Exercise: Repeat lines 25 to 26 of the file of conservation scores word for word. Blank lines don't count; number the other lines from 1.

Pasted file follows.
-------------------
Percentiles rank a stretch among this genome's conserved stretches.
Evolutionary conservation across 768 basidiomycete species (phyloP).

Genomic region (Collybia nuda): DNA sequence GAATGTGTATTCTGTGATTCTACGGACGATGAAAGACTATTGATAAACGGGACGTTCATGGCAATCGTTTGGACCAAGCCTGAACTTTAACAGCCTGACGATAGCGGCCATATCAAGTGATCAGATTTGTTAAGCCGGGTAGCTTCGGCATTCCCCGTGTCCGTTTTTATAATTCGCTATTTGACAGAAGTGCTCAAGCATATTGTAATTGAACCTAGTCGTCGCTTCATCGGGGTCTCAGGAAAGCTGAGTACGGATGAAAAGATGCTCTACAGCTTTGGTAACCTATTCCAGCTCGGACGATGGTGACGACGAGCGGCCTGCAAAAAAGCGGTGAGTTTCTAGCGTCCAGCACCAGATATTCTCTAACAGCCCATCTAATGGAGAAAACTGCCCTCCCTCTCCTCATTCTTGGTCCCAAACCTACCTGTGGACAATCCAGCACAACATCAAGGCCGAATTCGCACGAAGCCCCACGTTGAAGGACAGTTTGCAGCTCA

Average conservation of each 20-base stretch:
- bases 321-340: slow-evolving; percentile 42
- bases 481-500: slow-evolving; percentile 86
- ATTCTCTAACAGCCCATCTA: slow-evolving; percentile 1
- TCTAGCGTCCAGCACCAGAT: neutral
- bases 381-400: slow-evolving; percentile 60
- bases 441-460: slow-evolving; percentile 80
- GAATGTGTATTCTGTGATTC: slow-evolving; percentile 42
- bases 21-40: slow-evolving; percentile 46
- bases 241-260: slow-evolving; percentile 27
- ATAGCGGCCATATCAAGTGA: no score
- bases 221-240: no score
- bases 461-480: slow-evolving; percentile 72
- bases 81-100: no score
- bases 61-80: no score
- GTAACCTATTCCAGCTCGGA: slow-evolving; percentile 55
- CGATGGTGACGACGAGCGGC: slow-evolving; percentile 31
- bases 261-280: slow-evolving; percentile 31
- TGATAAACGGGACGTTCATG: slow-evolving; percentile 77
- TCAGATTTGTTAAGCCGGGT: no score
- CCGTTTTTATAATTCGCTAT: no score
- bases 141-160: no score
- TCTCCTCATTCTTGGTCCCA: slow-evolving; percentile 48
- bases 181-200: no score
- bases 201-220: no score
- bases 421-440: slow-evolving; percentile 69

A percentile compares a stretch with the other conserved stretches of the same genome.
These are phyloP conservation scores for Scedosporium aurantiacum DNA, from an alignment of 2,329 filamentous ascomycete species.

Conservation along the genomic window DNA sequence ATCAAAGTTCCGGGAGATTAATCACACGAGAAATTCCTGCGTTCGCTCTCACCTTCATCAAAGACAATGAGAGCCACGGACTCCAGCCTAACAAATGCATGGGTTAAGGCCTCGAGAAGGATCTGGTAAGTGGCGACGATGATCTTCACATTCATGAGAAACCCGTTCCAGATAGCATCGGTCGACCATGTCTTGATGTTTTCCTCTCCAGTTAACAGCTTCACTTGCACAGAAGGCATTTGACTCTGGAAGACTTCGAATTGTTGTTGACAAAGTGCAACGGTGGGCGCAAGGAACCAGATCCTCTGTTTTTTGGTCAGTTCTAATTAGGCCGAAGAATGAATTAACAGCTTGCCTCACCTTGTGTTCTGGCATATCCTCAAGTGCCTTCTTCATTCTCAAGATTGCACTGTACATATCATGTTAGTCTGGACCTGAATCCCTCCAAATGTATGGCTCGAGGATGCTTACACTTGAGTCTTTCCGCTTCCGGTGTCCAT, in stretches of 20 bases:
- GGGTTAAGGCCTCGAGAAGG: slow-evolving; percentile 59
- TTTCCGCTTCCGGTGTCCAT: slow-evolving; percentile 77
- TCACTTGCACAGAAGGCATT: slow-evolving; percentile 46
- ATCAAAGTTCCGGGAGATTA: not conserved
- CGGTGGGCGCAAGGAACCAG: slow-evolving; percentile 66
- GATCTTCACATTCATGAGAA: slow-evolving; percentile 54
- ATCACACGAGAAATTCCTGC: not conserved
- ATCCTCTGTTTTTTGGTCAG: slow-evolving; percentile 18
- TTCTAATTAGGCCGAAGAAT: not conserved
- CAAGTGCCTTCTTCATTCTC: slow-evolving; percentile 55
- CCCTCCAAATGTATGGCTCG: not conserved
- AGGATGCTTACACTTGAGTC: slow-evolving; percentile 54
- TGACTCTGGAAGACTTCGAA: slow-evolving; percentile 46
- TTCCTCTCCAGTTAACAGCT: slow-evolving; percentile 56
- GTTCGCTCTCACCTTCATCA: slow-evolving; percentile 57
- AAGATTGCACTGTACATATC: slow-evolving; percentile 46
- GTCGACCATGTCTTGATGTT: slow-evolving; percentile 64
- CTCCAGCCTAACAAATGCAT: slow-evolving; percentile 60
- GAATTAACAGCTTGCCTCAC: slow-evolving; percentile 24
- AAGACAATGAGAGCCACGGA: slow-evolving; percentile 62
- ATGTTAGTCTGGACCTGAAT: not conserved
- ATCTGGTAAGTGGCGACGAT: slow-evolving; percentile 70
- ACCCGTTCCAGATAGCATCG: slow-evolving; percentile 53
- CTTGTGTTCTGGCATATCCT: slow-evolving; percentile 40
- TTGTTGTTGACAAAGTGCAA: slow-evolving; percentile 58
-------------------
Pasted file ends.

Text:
- bases 141-160: no score
- TCTCCTCATTCTTGGTCCCA: slow-evolving; percentile 48